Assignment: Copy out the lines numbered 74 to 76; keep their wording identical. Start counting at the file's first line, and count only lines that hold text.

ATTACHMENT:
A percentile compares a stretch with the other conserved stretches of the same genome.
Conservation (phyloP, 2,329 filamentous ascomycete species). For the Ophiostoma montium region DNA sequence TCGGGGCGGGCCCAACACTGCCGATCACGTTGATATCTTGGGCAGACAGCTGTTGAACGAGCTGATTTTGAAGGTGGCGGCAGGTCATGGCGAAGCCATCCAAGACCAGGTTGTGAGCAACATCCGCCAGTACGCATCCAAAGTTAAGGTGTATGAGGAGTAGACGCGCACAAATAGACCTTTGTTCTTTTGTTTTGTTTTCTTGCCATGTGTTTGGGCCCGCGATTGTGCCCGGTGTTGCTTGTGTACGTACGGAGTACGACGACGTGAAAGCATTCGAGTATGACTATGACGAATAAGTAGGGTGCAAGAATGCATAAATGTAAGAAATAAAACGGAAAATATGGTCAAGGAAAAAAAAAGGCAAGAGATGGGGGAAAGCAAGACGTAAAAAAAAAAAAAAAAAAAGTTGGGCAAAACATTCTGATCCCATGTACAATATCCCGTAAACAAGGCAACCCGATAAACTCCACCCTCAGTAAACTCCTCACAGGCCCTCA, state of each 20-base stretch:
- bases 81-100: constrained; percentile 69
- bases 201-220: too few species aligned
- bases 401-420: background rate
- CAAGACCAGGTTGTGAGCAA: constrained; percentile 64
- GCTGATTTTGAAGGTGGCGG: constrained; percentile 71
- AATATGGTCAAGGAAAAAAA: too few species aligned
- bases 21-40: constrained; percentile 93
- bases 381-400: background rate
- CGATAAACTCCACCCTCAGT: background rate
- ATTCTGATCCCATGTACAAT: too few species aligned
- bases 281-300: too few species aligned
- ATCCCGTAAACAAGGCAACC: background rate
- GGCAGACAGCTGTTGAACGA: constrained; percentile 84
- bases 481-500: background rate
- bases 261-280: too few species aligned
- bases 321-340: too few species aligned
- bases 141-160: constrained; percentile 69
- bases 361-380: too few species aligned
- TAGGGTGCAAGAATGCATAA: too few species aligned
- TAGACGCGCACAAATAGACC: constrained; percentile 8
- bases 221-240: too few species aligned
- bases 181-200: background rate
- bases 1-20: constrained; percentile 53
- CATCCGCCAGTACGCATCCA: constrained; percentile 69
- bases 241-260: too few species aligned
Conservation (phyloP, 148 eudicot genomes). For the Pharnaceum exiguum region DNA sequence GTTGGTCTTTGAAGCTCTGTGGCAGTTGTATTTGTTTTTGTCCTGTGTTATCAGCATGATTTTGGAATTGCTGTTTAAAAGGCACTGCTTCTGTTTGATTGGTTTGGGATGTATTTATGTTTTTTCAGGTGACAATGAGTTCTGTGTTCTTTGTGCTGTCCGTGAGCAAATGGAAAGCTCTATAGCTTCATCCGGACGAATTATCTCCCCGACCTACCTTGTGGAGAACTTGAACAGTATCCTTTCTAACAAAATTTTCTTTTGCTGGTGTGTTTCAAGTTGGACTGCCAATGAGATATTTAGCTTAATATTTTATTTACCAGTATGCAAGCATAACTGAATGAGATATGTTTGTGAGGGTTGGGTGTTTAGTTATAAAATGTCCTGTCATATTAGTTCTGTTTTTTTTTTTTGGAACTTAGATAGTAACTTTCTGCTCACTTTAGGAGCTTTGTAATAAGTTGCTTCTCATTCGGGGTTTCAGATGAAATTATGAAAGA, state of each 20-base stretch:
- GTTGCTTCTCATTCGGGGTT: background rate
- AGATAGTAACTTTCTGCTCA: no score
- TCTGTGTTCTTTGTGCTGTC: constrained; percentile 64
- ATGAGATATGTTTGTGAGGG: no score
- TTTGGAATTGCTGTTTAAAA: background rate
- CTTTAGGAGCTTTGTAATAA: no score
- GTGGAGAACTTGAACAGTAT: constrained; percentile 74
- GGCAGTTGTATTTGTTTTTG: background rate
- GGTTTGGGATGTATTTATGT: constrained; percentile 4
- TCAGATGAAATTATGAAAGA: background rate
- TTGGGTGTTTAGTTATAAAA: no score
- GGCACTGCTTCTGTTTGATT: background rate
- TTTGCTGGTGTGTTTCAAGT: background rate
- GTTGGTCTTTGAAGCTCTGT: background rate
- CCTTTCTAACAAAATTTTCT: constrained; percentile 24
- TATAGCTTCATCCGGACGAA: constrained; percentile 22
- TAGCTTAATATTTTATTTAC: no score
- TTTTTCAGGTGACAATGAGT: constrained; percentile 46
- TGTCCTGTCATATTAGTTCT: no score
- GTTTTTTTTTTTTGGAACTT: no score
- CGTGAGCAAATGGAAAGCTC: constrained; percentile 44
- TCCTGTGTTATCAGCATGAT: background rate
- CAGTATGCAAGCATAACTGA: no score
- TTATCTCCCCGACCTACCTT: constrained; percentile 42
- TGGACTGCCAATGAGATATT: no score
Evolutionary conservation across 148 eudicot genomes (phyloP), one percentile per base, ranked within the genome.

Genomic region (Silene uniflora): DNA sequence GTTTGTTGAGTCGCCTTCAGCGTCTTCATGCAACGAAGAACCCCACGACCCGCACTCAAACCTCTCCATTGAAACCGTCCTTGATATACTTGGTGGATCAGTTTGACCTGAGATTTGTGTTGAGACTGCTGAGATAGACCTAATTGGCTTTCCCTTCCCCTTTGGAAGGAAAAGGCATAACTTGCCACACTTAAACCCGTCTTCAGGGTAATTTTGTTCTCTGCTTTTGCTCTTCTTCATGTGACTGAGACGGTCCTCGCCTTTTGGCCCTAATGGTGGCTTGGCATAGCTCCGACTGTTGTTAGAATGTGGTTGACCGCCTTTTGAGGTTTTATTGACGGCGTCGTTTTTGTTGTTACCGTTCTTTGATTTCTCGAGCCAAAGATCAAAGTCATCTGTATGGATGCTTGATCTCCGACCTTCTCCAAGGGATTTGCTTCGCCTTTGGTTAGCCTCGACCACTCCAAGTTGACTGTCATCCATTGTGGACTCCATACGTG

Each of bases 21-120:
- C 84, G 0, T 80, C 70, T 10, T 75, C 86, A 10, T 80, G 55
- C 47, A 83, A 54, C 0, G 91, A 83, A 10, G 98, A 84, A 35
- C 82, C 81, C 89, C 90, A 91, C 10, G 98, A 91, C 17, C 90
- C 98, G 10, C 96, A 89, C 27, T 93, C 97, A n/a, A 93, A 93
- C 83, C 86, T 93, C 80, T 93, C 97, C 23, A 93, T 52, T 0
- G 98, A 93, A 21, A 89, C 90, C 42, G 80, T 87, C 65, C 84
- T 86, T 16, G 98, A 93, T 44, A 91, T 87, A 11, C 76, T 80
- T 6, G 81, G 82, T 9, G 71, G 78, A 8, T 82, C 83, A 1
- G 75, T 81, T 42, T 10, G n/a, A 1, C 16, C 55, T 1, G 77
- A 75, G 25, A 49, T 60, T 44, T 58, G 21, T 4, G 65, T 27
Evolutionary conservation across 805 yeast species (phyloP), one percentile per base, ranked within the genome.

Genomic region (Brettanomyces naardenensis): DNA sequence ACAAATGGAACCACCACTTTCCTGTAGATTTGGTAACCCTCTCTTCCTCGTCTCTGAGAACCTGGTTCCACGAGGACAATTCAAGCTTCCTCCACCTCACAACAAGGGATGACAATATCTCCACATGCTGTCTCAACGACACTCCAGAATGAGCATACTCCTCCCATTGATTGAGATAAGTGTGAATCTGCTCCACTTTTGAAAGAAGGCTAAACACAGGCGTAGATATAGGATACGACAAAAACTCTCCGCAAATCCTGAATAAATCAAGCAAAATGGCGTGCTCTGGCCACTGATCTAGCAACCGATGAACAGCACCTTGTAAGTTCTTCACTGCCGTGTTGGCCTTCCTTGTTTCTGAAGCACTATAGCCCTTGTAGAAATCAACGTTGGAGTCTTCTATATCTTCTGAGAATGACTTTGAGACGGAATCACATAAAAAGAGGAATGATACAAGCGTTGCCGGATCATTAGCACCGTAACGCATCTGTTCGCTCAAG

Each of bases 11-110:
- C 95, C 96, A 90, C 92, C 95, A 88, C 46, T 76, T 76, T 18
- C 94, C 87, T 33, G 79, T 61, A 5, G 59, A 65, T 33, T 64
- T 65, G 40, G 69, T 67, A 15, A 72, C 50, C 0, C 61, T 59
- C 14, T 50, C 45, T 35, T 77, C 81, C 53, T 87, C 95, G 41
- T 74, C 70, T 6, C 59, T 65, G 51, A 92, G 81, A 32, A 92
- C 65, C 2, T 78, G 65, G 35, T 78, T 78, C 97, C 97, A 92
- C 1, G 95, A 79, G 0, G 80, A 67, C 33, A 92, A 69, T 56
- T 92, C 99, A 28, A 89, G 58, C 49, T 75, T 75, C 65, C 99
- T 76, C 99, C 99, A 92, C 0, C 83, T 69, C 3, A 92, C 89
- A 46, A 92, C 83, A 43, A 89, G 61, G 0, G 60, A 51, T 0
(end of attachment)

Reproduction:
- T 74, C 70, T 6, C 59, T 65, G 51, A 92, G 81, A 32, A 92
- C 65, C 2, T 78, G 65, G 35, T 78, T 78, C 97, C 97, A 92
- C 1, G 95, A 79, G 0, G 80, A 67, C 33, A 92, A 69, T 56